Apple has updated the little iPhone SE for 2020, and even an Android fan has to see that it's a great phone at an even greater price of $399 for the base model. It's essentially an iPhone 8 with one big difference: it has Apple's A13 Bionic chip buried inside. And that's a big deal for a number of reasons.
I expect that some people are going to tell me about single thread versus multi-threaded performance and how the A13 GPU isn't that great or how iPhones have much lower resolution screens so the chips don't have to work as hard. All this is true, but another thing is true: the A13 is a stronger chip than the Snapdragon 865 for daily use in every category — we've seen this applied in real life in the iPhone 11 already. The only area it misses out is 5G, and that's because Apple just doesn't care about 5G yet. (The rumored iPhone 12 will almost certainly have a Qualcomm 5G chipset inside, for what it's worth.)
The Apple A13 is powerful enough to drive a laptop, let alone a smartphone.
Nerdy things like CPU threads aside, you'll notice how well the new iPhone SE performs when you use it. Everything in a modern smartphone from web browsing to camera performance to less-used things like AR depends on the processor. You need to crunch numbers really fast if you want your phone to respond really fast. The $399 iPhone SE will be able to do these things faster than the new OnePlus 8 Pro or the Samsung Galaxy S20+.
It sounds crazy to say that Apple including its expensive new chip in its budget phone makes sense, but it does. Apple has but a single processor to design, manufacture, support, store, and deliver. The cost over an older chip like the A11 is surely significant, but isn't going to be as high as supporting and shipping that A11 in what will likely be a very popular smartphone.
When iOS 16 comes out the iPhone SE will get it on day one. We'll see the same for iOS 17, too.
What sounds less crazy, and great to consumers, is that by using the A13 Apple can support the iPhone SE for years — and this phone will outlive the iPhone 8 it is slated to replace for a handful of extra years because of the new chip. Basically, if the iPhone 11 can get updated, so can the iPhone SE. This is cool to hear today, but it will be really important in three years when another version of iOS is released and your $399 iPhone gets it on day one.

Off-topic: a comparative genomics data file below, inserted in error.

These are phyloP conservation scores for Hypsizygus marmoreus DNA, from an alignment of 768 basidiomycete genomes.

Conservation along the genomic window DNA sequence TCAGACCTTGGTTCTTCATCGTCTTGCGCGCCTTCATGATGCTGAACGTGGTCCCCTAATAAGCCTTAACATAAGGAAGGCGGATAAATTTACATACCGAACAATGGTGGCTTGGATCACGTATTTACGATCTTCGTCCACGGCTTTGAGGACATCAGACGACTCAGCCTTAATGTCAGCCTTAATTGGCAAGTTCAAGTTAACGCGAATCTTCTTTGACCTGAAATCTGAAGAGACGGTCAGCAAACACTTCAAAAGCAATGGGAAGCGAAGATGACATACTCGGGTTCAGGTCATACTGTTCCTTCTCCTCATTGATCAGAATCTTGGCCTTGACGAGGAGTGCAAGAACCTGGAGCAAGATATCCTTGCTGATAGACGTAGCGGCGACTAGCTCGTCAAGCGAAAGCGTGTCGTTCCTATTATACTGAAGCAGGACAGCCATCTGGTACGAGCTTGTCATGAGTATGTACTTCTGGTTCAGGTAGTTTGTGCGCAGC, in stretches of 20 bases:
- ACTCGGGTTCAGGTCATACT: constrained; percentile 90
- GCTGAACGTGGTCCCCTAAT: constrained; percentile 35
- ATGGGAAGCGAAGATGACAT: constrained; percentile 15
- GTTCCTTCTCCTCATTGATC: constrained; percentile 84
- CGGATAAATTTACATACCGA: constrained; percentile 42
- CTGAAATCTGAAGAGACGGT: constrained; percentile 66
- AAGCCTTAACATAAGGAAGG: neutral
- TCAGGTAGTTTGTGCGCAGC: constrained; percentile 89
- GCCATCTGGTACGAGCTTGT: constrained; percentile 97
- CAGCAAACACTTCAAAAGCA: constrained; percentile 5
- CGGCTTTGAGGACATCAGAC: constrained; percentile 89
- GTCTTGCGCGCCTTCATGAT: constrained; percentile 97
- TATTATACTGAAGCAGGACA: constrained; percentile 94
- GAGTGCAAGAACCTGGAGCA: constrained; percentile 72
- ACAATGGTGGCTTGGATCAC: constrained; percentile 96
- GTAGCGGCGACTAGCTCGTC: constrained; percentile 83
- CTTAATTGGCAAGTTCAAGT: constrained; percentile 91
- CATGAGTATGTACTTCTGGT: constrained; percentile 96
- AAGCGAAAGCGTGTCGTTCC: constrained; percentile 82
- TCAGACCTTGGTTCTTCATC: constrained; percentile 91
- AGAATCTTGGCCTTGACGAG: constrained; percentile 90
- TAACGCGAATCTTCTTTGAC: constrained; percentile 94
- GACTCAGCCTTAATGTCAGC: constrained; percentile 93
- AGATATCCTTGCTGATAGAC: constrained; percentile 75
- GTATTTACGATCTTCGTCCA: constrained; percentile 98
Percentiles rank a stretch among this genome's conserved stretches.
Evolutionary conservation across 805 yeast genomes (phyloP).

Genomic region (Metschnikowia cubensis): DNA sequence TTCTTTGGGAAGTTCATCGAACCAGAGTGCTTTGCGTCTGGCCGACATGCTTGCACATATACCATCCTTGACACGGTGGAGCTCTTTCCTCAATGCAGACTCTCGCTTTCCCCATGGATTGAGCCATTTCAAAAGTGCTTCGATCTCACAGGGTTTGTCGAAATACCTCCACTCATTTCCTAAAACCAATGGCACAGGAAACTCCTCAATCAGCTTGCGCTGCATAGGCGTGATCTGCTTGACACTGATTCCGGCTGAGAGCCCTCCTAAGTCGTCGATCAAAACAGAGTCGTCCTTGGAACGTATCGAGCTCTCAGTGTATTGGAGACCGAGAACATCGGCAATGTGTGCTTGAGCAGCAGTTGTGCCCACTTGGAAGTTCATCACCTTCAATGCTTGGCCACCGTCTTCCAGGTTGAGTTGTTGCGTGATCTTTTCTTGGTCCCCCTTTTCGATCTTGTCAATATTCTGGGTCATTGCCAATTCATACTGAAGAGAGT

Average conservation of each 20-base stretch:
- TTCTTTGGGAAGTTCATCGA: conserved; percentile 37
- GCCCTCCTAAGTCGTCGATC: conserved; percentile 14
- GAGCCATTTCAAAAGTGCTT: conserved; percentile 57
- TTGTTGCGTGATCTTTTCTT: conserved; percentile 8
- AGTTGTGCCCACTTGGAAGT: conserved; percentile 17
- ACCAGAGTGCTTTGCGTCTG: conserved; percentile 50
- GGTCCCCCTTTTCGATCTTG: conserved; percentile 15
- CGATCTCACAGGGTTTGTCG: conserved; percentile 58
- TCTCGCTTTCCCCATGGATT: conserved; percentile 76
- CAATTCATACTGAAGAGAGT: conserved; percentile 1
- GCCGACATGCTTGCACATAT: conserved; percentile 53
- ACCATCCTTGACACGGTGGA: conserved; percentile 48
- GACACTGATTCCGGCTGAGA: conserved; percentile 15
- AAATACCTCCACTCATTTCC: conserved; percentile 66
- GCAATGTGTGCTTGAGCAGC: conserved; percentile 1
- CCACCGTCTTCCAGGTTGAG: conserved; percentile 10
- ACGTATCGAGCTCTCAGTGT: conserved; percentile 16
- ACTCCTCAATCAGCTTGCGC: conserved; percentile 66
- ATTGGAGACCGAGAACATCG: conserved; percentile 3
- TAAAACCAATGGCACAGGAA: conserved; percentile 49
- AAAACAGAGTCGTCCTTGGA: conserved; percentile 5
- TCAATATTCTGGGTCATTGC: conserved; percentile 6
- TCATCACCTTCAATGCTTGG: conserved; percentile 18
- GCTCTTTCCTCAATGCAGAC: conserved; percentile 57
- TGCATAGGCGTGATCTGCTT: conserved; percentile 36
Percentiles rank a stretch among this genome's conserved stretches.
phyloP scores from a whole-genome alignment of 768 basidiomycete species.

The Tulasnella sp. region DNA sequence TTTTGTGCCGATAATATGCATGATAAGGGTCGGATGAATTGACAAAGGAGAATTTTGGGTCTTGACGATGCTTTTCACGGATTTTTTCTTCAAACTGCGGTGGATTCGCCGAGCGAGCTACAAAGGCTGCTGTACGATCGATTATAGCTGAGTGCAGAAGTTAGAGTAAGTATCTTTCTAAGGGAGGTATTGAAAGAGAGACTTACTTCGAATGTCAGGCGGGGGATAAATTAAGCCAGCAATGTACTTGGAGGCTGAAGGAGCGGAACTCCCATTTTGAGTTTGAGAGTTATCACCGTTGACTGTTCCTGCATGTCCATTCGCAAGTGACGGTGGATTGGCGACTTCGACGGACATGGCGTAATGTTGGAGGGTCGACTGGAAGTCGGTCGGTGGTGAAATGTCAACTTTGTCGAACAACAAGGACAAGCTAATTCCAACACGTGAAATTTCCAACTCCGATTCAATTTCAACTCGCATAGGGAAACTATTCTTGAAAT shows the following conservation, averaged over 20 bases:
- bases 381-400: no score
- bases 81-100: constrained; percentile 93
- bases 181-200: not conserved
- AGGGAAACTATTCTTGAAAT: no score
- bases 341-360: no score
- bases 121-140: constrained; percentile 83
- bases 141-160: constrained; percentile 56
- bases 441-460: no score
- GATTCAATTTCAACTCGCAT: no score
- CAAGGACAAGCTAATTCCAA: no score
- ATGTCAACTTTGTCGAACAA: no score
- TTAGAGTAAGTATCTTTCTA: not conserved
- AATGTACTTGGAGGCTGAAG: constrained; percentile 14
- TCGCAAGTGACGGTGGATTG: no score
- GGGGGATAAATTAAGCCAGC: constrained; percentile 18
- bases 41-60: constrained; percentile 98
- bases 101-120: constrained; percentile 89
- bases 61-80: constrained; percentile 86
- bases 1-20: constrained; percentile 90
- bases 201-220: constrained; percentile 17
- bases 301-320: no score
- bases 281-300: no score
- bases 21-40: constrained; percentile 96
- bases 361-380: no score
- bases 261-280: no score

All of these reasons are also why it's so important that Google finds a way to build its own chips for its smartphones. It's been recently rumored (again) that Google is doing just that and has designed a new 5nm chip that will soon begin production for 2021 phones. This would allow Google to provide as many software updates as it pleases as well as build an in-house version of Android tailored for specific hardware that it controls.
Apple is laying out a roadmap for exactly what Google needs to do with its own chips.
Building your own mobile chipset brings many advantages, and Apple is leveraging them today. Google really needs to do the same, and soon. It isn't guaranteed to be a win, as we've watched Samsung historically struggle with its in-house developed Exynos processors, but the potential upside is clearly there.
The iPhone SE may not be a better phone than something like the latest Pixel, Galaxy or OnePlus. It has a lesser screen, weaker single camera, doesn't have the wealth of OS features we've come to expect from an Android flagship, and you're still stuck with a lightning connector instead of a universal solution in USB-C. But when it comes to processor performance and future-proofing for software updates, the iPhone SE beats that Android flagship you're holding right now.
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